EN | FR
Inspiring Canadians - In Sport and Life

Honoured Member

GEORGE REED

Inducted in 1984

Member Details

Date of Birth: October 2, 1939
Place of Birth: Vicksburg, Mississippi
Sport: Football
Member Category: Athlete

Career Highlights

1965-69

Eddie James Memorial Trophy, western conference's leading rusher

1965
Jeff Nicklin Memorial Trophy, western conference most valuable player

Schenley Award, CFL's most valuable player

1966

Grey Cup-Saskatchewan Roughriders

1974

Eddie James Memorial Trophy, western conference's leading rusher

1976
Tom Pate Award
1978
Named to the Order of Canada
Honoured Member GEORGE REED
Inspire

Story

George Reed burst on to the Prairie football scene "with the speed of an explosive halfback and the power of a Sherman tank," one local sports writer noted after Reed's first game in 1963. For 13 seasons he was one of the greatest running backs in Canadian football history, teaming with quarterback Ron Lancaster to lead the Roughriders to the pinnacle of CFL success. Before he was finished, however, Reed would be remembered as much for his role in the community as for his exploits on the field. Reed joined the Roughriders in 1963 as a rookie out of Washington State University and won the starting fullback's job out of training camp. His breakthrough year came in 1965, his third season. That year, Reed set the CFL single-season rushing record with 1,768 yards, an amazing 6.5 yards per carry. Not surprisingly, he captured the Eddie James Trophy as the western conference's leading rusher (an award he won on five other occasions), but he also won the Schenley Award as the CFL's most valuable player. Team success followed a season later as Reed and Lancaster combined to build the Roughriders into a western conference powerhouse. In 1966, Saskatchewan led the west during the regular season and captured a berth in the Grey Cup game for the first time since 1951. Thanks in part to Reed's 133 yards in rushing, the Roughriders beat Ottawa 29-14 to win the team's first-ever Grey Cup. Reed and his teammates came to dominate the CFL's west division, capturing the regular season crown three straight years between 1968 and 1970, never winning fewer than 12 games in any of those seasons. The Roughriders earned trips back to the Grey Cup in 1967, 1969, and 1972 but were unable to return the Cup to Regina. Reed continued to be a key component of the Roughriders offense, gaining 1,454 yards in 1975, the third-highest total of his career. Nevertheless, he surprised the club and its fans by announcing his retirement before the beginning of the 1976 season. In all, Reed played 13 seasons, all with the Roughriders, and Saskatchewan made the CFL playoffs every one of those years. Eleven times Reed rushed for more than 1,000 yards in a season and eleven times he was named a CFL all-star. He finished his career with 16,116 rushing yards on 3,243 carries and 137 touchdowns - all CFL records. In 1972, before the end of his career, Reed had been named president of the CFL Player's Association. He retained this position until 1981. In 1976, the association created the Tom Pate Award to recognize CFL players who had demonstrated outstanding sportsmanship and made a significant contribution to their team and community. Reed was named the award's first recipient. At the time he was working with 47 different community groups, including his own George Reed Foundation for the handicapped. In 1978, Reed was made a member of the Order of Canada. He is also inducted into the Canadian Football and Saskatchewan Sports Hall of Fames.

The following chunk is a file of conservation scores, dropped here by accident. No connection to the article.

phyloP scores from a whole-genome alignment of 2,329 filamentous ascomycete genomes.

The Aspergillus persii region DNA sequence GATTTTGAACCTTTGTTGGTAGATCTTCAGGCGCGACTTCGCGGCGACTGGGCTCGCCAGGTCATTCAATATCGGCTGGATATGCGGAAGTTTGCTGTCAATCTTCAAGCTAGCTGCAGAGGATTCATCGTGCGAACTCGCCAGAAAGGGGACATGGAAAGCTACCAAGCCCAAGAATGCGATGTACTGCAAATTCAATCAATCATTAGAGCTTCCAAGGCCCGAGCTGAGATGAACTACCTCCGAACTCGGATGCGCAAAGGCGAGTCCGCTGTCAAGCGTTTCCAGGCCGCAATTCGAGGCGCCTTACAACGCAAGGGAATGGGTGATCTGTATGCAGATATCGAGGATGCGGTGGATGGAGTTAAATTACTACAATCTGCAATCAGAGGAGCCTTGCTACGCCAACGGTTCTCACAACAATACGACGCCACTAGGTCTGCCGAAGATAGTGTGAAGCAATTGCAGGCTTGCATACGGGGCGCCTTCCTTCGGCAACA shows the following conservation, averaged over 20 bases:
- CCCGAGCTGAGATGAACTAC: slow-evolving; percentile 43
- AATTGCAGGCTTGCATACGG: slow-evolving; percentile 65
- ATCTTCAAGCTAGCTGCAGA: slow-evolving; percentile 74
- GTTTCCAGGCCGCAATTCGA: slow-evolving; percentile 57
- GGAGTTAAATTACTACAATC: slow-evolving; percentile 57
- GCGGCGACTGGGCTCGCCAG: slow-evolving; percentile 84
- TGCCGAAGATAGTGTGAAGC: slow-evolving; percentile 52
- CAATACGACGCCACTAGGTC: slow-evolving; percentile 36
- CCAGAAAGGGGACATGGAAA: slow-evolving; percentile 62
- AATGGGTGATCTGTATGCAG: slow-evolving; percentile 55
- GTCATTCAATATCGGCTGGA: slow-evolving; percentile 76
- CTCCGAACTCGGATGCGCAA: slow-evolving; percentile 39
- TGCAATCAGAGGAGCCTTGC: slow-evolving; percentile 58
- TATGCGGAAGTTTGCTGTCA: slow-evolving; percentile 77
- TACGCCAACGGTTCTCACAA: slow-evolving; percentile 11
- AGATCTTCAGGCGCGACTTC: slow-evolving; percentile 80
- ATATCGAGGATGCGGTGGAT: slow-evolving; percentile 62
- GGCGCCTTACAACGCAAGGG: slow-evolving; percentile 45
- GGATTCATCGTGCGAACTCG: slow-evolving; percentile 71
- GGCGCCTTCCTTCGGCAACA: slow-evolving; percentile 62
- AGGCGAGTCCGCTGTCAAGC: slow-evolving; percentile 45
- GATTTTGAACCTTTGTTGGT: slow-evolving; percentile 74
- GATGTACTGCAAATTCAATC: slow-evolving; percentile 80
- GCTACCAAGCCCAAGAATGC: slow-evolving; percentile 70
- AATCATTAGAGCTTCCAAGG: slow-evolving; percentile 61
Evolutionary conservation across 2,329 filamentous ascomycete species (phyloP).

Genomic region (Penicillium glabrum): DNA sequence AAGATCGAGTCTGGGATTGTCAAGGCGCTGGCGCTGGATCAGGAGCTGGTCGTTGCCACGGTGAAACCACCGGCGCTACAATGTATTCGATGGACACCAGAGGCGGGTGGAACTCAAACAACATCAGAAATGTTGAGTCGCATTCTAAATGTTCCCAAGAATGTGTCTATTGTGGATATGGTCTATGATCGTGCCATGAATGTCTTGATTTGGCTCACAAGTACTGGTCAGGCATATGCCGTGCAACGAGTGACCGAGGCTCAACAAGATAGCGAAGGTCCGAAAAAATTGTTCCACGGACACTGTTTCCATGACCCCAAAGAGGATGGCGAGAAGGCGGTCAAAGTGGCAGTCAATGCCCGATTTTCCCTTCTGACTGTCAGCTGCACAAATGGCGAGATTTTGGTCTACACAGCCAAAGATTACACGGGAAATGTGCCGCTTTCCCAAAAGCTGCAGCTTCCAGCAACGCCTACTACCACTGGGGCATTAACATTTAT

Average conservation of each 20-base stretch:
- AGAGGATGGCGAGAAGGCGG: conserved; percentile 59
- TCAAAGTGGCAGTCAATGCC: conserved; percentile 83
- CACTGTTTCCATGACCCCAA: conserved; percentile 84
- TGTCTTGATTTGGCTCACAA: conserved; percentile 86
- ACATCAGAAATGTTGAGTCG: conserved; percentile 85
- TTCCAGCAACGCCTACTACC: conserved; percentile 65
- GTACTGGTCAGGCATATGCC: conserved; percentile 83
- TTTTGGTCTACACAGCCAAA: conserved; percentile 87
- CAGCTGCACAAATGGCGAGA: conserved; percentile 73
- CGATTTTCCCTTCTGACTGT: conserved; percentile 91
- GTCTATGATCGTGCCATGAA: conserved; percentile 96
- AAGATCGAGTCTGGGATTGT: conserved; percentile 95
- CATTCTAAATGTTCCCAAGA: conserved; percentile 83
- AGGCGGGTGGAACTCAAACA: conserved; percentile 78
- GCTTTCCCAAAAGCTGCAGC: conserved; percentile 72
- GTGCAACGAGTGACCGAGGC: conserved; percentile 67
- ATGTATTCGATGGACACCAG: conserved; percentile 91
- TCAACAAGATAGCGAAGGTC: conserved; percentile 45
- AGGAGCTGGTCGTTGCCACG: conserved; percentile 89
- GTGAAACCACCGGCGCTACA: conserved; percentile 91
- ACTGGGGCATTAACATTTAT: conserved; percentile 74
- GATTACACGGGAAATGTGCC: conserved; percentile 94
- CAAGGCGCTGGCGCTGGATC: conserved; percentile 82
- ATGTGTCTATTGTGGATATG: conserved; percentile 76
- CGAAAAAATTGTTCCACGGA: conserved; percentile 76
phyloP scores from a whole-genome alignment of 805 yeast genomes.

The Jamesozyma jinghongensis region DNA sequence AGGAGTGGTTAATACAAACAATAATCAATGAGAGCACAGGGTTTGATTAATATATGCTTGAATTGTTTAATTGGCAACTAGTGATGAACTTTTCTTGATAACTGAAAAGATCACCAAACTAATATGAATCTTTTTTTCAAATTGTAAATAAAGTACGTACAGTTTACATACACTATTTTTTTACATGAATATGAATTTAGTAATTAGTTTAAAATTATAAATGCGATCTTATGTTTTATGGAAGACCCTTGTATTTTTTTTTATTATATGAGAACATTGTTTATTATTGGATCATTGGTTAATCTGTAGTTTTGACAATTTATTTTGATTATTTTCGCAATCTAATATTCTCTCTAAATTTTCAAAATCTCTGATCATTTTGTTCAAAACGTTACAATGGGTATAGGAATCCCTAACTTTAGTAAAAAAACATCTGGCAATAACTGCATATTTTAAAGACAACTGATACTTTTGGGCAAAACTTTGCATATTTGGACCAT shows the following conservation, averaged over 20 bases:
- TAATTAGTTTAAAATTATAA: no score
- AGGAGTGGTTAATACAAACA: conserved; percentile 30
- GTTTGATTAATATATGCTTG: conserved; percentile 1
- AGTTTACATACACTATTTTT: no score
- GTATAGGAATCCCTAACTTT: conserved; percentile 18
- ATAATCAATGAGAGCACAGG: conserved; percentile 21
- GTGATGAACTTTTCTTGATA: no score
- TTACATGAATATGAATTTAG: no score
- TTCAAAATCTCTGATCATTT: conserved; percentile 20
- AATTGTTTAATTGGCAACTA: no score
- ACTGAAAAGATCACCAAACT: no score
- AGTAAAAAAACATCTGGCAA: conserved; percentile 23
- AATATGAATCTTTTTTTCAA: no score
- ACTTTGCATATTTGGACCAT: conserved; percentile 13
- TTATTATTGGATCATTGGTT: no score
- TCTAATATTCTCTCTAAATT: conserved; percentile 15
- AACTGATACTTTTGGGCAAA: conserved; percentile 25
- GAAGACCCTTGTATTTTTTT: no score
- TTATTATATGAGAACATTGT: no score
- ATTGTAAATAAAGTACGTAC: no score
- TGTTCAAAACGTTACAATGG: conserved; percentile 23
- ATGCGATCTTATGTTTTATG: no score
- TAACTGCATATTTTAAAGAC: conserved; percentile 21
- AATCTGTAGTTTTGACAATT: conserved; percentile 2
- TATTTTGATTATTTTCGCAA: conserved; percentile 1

Our Address

169 Canada Olympic Road SW
Calgary, Alberta, Canada
T3B 6B7